Additionally, they printed three widgets — a button, a knob and a slider — that work in similar ways and can be used to talk to other smart devices. The researchers also developed two smart objects — a detergent bottle with an attached flowmeter that can track the amount of remaining detergent and order it when it gets low and a test tube holder that can be used to measure the amount of liquid test tubes contain and track inventory. And lastly, they developed a way to print iron into 3D objects in distinct patterns, which when read by a magnetometer in a smartphone, for instance, can be used to convey important information about that object such as what it is, who made it or how a robot is meant to interact with it. “It looks like a regular 3D-printed object but there’s invisible information inside that can be read with your smartphone,” said Justin Chan, another student on the project.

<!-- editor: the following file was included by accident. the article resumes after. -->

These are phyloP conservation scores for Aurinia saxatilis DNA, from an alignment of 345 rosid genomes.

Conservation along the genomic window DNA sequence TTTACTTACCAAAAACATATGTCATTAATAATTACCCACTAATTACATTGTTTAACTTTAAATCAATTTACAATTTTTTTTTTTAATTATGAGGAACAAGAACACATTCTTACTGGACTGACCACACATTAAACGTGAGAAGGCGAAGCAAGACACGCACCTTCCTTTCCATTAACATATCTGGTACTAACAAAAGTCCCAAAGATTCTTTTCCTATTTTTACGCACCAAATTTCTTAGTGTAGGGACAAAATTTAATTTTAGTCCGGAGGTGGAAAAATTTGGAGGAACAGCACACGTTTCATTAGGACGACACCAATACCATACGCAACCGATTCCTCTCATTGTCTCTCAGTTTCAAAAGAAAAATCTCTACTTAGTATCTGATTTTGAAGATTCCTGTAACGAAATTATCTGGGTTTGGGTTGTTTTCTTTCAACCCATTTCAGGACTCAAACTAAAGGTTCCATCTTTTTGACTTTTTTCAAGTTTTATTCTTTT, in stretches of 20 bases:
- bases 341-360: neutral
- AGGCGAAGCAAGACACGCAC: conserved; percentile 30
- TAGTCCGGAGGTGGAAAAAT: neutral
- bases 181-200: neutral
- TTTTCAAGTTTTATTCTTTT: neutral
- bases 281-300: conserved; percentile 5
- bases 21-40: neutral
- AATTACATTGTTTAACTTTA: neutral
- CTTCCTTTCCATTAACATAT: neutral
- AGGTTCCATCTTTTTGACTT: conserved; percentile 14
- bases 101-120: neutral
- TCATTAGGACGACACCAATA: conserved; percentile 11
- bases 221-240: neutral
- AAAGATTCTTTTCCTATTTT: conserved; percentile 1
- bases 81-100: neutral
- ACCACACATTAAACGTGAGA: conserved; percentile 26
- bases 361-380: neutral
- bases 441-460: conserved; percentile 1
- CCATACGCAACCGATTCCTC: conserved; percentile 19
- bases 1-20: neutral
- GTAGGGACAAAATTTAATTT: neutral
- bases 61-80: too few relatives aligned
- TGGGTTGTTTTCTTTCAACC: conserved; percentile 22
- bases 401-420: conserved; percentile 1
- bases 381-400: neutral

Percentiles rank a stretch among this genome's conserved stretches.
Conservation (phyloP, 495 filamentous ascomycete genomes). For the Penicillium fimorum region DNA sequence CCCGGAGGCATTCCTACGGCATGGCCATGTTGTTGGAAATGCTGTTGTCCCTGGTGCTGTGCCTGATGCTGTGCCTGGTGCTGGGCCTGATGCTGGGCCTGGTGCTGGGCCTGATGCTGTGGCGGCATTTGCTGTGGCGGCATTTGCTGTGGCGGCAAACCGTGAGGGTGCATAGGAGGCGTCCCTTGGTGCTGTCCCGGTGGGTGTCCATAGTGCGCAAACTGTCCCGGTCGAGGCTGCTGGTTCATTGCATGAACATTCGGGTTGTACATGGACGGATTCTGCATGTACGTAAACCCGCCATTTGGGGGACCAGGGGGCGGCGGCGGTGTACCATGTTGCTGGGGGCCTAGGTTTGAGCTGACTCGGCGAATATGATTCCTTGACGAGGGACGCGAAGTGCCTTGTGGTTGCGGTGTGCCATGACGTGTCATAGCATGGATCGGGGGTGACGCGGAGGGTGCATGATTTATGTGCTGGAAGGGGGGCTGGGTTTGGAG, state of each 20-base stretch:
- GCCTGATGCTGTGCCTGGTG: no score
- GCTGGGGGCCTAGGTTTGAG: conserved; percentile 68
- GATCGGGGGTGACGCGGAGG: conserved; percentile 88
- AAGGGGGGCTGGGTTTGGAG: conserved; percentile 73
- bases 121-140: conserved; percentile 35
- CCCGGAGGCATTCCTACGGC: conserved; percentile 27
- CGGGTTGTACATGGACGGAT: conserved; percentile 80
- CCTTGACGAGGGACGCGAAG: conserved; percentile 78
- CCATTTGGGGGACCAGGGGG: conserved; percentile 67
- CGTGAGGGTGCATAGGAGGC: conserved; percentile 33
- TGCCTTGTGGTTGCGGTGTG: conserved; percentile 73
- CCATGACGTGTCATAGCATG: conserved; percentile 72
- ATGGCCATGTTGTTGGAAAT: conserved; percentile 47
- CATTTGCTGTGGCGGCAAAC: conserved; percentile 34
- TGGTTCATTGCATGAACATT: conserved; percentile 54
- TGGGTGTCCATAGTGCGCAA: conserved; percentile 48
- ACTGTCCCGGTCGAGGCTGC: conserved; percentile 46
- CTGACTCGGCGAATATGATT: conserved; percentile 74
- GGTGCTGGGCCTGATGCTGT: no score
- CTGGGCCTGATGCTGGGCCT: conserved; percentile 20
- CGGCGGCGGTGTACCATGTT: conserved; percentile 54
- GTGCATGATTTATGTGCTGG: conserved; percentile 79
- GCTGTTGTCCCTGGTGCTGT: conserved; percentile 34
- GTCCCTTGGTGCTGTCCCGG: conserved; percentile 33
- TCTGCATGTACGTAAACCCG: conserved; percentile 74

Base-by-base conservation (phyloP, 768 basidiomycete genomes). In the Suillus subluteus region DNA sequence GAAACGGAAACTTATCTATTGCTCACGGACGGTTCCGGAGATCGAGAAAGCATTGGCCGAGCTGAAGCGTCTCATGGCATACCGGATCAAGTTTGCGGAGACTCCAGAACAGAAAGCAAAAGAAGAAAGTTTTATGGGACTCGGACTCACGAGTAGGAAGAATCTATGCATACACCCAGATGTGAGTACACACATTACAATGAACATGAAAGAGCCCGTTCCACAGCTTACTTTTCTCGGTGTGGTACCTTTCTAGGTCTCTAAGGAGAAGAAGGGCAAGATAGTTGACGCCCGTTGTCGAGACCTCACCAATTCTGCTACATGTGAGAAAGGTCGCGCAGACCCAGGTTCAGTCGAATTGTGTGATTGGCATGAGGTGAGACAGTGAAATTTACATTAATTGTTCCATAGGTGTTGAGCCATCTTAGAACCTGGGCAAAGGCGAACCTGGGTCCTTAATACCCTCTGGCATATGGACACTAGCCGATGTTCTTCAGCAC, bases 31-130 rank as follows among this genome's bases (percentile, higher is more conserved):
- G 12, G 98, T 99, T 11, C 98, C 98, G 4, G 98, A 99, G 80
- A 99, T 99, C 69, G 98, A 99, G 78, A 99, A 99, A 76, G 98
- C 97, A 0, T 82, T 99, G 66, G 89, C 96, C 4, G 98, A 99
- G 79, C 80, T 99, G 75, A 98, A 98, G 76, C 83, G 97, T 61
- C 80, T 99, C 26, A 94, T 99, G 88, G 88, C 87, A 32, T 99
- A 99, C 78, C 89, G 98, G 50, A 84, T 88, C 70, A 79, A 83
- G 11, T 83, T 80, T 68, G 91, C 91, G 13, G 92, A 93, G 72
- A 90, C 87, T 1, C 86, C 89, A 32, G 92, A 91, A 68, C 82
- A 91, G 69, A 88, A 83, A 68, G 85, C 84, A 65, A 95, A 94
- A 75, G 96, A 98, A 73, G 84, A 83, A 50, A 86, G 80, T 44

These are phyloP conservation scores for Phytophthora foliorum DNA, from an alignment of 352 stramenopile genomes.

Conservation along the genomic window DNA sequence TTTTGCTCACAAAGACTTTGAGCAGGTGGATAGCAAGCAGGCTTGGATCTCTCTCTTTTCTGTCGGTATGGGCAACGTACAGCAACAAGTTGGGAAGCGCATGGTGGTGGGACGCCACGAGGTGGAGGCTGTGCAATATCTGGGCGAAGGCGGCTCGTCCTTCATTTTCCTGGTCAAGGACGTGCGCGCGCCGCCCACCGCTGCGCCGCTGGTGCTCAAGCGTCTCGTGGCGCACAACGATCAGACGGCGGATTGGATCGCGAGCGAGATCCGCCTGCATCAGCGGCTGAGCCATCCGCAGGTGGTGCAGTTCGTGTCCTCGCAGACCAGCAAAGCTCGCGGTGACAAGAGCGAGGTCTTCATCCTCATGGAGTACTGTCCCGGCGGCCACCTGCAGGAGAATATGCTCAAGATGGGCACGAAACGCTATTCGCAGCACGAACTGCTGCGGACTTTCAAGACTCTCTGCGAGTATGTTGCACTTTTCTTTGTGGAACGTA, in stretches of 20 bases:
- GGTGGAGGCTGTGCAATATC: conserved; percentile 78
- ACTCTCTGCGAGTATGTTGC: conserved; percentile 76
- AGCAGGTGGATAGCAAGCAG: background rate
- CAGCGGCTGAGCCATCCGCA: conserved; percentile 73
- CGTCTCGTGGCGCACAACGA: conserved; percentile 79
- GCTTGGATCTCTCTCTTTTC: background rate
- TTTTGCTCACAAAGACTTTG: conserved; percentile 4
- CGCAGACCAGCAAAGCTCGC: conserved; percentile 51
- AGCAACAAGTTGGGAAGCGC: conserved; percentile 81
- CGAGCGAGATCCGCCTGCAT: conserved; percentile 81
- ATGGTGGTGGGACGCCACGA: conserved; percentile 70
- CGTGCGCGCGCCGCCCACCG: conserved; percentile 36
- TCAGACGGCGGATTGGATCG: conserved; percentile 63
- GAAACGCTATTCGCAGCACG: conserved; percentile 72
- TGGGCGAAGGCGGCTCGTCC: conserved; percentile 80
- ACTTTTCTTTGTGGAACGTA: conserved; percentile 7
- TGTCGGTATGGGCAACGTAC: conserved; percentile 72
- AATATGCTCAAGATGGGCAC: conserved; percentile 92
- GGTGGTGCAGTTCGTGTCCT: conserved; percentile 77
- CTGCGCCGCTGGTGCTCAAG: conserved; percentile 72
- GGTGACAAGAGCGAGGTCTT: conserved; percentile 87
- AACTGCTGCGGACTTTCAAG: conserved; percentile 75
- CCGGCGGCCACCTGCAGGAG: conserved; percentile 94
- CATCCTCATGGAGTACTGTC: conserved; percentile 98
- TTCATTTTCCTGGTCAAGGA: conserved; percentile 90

The team is making their 3D models available to the public so that anyone can utilize these objects at home. The work was recently presented at the Association for Computing Machinery’s SIGGRAPH Conference and Exhibition on Computer Graphics and Interactive Techniques in Asia and you can check out a video about the work below.